8 facts about Enfield Town and North Enfield

Pearsons department store on Church Street, Enfield, circa 1975
Photograph of Enfield Town in the 1880s
Enfield Town in the 1880s


Enfield was first recorded in Domesday Book as a small settlement called Enefelde.


The Palace Gardens and Palace Exchange Shopping Centres are located on the site of Enfield Palace a sixteenth century manor house. The only remains of the house, a panelled room with elaborate ceiling, were relocated to house on Gentleman’s Row.


Enfield Town Market first opened in 1303 following a charter granted by Edward 1 to Humphrey de Bohun Lord Mayor Enfield and Earl Of Essex.


Enfield has the longest length of river corridor in London, known as the New River Loop, which covers more than 43 kilometres and passes through Enfield Town.

Blue Plaque commemorating the world's first cashpoint, installed in Enfield Town
Blue Plaque commemorating the world’s first cashpoint, installed in Enfield Town


Enfield Town is home to three English Heritage Blue Plaques, one for the launch of the first ever cashpoint at Barclays Bank, the second at the home of writers Charles and Mary Lamb and the final at the home of Joseph Whittaker of Whittakers Almanac fame.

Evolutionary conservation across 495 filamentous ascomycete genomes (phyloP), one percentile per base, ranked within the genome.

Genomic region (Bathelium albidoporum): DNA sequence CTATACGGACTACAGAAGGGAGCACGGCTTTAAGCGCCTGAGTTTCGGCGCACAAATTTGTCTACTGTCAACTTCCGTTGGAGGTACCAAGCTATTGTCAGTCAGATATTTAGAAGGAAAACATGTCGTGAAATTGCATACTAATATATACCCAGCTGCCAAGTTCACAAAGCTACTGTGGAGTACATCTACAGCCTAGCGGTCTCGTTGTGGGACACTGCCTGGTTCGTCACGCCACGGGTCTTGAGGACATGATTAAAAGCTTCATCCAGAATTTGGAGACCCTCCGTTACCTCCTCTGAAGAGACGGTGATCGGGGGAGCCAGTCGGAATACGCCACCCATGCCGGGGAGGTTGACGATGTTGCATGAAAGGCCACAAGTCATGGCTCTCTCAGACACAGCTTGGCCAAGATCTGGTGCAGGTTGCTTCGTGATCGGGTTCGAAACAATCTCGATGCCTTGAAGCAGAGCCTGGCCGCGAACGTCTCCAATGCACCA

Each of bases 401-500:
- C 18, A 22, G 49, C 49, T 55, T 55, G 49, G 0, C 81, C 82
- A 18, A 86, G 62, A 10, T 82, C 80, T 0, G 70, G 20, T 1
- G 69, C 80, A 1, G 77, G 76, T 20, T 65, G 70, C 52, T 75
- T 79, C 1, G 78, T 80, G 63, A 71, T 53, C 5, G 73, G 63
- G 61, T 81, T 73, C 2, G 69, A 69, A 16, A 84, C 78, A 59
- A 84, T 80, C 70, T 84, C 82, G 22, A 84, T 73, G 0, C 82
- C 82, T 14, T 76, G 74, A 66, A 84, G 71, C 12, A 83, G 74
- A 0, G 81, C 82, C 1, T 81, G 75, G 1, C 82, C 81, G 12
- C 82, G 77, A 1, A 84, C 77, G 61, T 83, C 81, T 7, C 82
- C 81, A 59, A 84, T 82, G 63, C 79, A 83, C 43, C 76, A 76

The oldest shop in Enfield Town is Pearsons, which opened 1903.

Pearsons department store on Church Street, Enfield, circa 1975
Pearsons department store, circa 1975


The oldest pub in Enfield Town is Kings Head on the Market Place, which was first recorded in 1516.


The old Enfield Town Park was situated around the site of an Iron Age hill fort, the remains of which can still be seen in the vicinity of the building of Old Park House (now belonging to the Bush Hill Golf Club).

For more information on local history, visit the heritage section on the main Enfield Council website.

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